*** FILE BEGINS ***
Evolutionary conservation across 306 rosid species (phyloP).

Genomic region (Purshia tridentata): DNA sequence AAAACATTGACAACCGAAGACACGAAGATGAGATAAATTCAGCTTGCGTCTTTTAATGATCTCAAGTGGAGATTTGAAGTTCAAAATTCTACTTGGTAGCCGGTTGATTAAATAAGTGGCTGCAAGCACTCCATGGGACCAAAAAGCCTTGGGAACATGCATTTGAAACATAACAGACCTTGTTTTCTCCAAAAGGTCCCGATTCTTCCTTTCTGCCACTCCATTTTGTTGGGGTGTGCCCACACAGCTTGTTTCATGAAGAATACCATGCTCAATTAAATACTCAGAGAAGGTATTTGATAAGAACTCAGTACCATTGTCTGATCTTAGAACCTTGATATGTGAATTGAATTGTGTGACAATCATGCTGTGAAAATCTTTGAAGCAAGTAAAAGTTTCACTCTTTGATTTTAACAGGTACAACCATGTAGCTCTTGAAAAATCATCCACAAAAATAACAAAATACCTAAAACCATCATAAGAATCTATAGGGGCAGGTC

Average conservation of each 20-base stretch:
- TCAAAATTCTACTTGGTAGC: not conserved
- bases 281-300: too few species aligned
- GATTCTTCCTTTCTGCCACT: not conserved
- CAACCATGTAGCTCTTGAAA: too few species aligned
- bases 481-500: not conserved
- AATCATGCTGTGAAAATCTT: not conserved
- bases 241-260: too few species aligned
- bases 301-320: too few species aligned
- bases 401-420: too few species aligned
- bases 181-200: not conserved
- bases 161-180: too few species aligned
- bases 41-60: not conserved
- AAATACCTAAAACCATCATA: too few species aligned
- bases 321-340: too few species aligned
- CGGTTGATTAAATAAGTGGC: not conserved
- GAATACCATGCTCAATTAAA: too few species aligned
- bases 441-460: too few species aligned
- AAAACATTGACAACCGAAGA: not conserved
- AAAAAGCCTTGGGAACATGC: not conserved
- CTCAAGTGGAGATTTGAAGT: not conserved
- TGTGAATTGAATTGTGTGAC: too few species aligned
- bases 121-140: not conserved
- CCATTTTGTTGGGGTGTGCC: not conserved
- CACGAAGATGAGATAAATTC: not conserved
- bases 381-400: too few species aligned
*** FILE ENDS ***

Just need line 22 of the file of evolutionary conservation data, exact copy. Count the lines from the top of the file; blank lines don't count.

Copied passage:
- AAAAAGCCTTGGGAACATGC: not conserved